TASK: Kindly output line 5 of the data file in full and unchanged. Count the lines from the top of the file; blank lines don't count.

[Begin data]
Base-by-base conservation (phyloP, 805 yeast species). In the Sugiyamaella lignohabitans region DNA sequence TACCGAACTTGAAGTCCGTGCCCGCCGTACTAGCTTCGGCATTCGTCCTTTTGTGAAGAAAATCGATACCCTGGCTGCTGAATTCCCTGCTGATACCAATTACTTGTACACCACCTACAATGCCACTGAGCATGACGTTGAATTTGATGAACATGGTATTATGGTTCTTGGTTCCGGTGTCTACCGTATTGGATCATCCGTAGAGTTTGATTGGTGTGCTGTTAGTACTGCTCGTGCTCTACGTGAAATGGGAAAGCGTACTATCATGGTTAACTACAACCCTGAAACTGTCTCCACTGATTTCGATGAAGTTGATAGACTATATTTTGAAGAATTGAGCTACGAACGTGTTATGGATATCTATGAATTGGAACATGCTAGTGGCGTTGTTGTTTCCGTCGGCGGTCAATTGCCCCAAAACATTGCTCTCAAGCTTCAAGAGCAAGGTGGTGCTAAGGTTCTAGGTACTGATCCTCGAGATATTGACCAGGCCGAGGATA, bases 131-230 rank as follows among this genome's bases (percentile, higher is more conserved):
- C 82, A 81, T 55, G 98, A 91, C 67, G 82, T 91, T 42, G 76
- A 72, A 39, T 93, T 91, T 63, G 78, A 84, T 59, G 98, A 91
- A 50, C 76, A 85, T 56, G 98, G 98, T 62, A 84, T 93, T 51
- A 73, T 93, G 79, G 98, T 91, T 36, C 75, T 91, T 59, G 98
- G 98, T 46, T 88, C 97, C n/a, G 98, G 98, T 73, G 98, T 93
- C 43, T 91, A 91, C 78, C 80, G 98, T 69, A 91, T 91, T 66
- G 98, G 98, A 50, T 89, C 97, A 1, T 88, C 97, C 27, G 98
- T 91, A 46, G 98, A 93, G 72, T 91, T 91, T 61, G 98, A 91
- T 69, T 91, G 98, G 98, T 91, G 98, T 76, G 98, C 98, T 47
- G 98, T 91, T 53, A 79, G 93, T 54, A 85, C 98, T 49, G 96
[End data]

- A 73, T 93, G 79, G 98, T 91, T 36, C 75, T 91, T 59, G 98